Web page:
In the House of Lords, it was stated:-

"Yet the law with regard to liability to stamp duty is clear enough. The duty is charged upon instruments, if they exist and come within any of the categories prescribed by the Act."

"It is not charged upon transactions. Thus, property such as chattels, which by law pass on delivery, can be transferred from one owner to another without attracting duty. Again, though an agreement for sale may be chargeable ad valorem, since the Act has so required, an oral agreement for the sale of property involves no charge to duty because no instrument is brought into existence to effect or to record it.4"

1. Internal Revenue Commissioner v. Angus, (1889) 23 QBD 57%(589).

2. (1933) 1 KB 173 (179): 148 LT 164 (166).

3. 1960 AC 206 (227, 231, 238): (1959) 3 WLR 898 (899, 904, 910); affirming (1958) 2 All ER 443.

4. (1957) 3 WLR 898 (901) (HL) per Lord Radcliffe.

1.4. Charging provision-Interpretation of.-

It is also well-established that if the charging provision does not, on a proper construction, apply to the particular instrument, then duty is not leviable.1 At the same time, if the charging provision applies, then duty is leviable unless, of course, the citizen can bring himself within a specific exception. About hundred and forty years ago, Taunton J., pointed out2 that "the law upon the subject of stamp is altogether a matter positivi juris. It involves nothing of principle or reason, but depends altogether upon the language of the Legislature."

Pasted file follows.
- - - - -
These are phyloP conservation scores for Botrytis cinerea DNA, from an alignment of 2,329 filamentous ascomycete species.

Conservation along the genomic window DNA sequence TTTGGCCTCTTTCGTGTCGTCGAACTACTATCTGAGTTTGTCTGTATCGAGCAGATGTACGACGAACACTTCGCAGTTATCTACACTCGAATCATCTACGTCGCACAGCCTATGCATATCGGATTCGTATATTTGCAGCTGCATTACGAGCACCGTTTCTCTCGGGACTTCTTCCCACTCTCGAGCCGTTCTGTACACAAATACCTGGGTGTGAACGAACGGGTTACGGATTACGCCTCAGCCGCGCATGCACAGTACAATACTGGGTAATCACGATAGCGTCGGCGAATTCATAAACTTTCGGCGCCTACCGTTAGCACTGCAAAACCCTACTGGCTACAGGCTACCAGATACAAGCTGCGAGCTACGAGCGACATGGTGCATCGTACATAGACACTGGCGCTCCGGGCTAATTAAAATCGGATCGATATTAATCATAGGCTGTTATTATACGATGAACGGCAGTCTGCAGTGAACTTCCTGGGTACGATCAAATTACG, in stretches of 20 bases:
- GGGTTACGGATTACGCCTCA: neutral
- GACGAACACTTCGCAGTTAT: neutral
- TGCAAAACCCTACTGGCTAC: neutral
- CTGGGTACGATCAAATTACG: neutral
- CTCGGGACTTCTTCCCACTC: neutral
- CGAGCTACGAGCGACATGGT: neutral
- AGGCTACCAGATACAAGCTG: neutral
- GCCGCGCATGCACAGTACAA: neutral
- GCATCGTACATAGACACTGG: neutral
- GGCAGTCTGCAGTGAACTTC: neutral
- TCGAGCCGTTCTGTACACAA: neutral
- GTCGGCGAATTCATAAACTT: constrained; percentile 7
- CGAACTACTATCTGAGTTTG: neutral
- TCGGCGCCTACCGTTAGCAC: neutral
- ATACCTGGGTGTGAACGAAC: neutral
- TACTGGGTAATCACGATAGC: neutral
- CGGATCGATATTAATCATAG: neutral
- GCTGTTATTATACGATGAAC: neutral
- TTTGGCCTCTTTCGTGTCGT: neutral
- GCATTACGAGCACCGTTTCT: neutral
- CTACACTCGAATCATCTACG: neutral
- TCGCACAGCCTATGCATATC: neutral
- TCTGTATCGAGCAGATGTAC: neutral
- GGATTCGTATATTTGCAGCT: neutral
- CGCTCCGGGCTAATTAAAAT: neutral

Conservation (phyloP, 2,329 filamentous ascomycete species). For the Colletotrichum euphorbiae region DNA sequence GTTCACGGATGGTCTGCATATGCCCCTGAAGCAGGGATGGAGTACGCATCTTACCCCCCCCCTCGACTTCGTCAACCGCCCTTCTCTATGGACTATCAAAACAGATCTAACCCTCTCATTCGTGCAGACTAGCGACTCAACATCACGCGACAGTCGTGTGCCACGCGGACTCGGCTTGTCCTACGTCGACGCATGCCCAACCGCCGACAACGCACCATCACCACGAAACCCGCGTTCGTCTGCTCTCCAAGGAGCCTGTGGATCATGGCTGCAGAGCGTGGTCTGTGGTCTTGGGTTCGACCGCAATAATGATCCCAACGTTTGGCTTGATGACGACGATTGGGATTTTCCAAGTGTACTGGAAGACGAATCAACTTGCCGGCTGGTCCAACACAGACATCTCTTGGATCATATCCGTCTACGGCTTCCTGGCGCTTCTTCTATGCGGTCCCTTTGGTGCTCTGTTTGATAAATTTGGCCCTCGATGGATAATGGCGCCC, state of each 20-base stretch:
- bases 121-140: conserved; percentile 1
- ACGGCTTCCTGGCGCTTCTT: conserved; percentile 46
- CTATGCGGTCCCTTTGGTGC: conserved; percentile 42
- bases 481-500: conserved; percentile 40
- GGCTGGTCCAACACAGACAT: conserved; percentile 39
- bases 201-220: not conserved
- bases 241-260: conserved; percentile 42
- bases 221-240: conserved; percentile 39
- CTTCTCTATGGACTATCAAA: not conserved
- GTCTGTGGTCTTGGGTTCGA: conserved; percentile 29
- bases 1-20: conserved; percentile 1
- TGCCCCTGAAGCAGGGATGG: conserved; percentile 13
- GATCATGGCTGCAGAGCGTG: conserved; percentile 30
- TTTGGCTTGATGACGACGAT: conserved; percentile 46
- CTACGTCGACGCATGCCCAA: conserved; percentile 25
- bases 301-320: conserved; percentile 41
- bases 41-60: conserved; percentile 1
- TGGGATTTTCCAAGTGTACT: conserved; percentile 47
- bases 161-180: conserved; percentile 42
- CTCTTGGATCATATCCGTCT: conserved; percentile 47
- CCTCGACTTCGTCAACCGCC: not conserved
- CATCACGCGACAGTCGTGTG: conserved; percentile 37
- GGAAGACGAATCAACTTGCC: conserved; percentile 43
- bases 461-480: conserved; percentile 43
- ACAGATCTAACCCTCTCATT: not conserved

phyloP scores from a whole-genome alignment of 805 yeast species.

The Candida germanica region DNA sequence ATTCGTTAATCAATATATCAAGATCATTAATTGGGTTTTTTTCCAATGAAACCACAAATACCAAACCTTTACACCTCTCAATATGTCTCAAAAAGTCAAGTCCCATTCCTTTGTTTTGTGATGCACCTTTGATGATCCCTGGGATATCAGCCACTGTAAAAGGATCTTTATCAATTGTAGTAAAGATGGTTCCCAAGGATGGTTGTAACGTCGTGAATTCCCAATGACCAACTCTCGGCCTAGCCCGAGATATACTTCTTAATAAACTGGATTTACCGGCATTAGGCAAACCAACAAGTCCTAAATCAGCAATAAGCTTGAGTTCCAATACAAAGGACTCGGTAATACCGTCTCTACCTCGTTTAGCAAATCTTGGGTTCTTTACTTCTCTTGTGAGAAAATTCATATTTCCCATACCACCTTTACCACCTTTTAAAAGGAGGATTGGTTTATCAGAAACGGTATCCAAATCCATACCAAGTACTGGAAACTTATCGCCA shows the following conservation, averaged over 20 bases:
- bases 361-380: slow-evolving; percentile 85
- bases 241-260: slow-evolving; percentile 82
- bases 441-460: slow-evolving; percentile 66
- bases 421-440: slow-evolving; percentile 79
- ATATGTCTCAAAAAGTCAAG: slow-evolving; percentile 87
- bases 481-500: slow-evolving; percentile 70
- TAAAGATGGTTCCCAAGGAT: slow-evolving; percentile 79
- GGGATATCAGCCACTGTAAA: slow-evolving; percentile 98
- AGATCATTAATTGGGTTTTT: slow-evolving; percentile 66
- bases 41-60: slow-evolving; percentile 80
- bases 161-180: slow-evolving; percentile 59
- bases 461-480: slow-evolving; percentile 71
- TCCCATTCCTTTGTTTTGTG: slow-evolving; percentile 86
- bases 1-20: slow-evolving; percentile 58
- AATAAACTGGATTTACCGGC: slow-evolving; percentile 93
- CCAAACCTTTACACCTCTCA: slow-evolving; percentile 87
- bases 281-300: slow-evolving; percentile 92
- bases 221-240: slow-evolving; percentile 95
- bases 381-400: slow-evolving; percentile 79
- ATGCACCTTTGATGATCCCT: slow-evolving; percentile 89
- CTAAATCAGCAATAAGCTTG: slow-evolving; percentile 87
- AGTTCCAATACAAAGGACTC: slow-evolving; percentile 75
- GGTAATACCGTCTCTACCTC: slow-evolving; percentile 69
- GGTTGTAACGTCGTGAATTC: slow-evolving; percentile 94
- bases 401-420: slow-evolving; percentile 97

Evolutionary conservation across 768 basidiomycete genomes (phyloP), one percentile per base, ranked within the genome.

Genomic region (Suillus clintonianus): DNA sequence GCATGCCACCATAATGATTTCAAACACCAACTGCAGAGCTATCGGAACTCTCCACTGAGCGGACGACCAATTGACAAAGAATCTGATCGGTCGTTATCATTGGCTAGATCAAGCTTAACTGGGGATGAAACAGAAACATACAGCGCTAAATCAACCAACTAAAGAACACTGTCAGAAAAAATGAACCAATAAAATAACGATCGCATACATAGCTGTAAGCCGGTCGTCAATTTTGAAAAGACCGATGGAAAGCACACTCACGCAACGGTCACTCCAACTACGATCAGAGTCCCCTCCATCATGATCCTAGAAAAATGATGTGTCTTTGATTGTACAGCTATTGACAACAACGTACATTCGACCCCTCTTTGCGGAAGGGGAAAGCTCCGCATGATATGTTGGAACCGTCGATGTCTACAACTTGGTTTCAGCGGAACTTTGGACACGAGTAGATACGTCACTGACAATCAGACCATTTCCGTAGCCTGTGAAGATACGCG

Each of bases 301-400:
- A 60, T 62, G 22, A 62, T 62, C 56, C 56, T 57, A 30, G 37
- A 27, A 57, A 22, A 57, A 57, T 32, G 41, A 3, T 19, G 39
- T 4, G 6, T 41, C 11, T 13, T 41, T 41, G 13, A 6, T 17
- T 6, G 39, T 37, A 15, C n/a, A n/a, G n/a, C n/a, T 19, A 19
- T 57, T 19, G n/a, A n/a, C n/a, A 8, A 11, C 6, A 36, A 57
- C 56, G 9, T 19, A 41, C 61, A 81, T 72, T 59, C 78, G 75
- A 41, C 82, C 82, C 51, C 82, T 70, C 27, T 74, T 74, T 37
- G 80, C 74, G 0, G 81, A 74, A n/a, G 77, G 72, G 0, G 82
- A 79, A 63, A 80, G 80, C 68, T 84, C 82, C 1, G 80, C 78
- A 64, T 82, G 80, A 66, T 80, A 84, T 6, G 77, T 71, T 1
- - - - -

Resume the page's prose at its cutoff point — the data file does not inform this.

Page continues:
1. Gurr v. Scuddy, 11 Exch 190 (191) (Lord Chief Baron Polloch).

2. Morley v. Hall, (1834) 2 Dowl 494 (499, 497).